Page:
Tips to cope with colic in babies

Since newborn babies are too young to communicate verbally, they usually cry to express their needs. There are many reasons babies cry, including being tired, hungry, cold, hot, or in need of a diaper change. If your baby continues to cry for a long time after being cleaned, fed, and cared for, it is most likely colic.

Colic can be defined as a healthy baby crying violently for no apparent reason, almost at least 3 hours a day, more than 4 days a week, which can be very frustrating for parents. Colic is a common condition in babies, and in the first few months of life, although your baby cries a lot, colic is neither dangerous nor harmful, so there is no need to worry too much.

Although there is no clear cause for colic, it will automatically improve as the child grows. Here are some factors that can cause colic:

  • Overfeeding or underfeeding
  • Pain or discomfort from gas or indigestion
  • Overstimulation
  • Sensitivity to breast milk or formula
  • A digestive system that is not fully developed
  • Colic symptoms can also appear in a well-fed and healthy baby:

    • Intense crying: Your baby cries suddenly for no apparent reason, and cries a lot, almost every day at a fixed time such as in the afternoon or evening.
    • Excessive gas discharge: Babies with colic tend to expel a lot of gas as a result of swallowing extra air when they cry, or not releasing enough gas when burping after feedings.
    • Irregular sleep patterns: Babies with colic may have irregular sleep patterns and sleep interrupted by intense crying.
    • Posture: You may see your baby with clenched fists, knees drawn up, arched back, and tense abdomen.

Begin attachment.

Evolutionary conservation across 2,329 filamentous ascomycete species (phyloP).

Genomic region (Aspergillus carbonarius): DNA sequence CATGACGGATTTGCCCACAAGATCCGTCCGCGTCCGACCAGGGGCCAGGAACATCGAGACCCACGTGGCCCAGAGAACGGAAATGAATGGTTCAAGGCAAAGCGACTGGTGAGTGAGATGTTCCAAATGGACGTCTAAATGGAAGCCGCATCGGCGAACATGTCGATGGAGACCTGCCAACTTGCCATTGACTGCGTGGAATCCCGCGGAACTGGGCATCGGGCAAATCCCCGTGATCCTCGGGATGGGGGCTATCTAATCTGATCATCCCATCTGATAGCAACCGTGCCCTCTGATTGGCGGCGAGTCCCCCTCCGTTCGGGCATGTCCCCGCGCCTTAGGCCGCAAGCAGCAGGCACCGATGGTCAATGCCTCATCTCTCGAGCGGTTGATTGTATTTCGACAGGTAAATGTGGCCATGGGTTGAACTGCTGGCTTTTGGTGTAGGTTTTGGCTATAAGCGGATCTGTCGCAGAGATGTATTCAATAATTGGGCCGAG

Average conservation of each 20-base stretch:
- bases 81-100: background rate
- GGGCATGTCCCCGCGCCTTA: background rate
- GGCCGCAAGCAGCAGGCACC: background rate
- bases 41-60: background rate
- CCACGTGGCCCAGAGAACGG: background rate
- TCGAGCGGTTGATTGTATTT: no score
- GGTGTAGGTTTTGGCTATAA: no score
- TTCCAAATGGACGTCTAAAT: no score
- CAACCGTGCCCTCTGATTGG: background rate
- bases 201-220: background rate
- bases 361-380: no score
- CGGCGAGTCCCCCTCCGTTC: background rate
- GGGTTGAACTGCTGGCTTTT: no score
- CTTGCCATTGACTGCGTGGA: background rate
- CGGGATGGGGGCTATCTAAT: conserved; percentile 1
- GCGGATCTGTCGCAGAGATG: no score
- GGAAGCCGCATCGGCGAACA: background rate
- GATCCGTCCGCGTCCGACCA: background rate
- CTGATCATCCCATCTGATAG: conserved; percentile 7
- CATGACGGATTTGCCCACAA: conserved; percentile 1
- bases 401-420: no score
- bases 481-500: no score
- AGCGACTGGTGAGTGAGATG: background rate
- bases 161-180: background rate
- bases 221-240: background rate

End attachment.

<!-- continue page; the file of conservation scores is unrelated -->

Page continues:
When a baby has colic, the first thing to do is to have it checked by an experienced pediatrician to make sure your baby doesn't have any physical problems. This will put parents at ease, and make it easier to try various soothing methods.

    When trying to soothe a colicky baby, it is important to keep in mind that every baby is unique, not all methods will work for every baby, and parents need to find out what works best for their baby. Here are some ways to help soothe a crying baby:

    • Check to see if your baby needs a feeding, a diaper change, or if your baby is too cold or too hot.
    • If you think your baby is hungry, or if the last feeding was more than two hours ago, offer breast milk or formula. Avoid overfeeding your baby and wait at least two hours before feeding again.
    • Gently rock your baby's cot or help your baby stretch slightly, you can also hold your baby close as skin contact can help soothe crying.
    • If your baby is crying while feeding, change to a different pacifier or bottle to help reduce the amount of air swallowed.
    • Give your baby a warm bath or put a warm towel on your baby's tummy.
    • White noise, soft music, or soothing sounds your baby is accustomed to on a daily basis can also help to soothe your baby.
    • Turn off the lights and keep your surroundings quiet, too much stimulation can trigger crying or make the situation worse.

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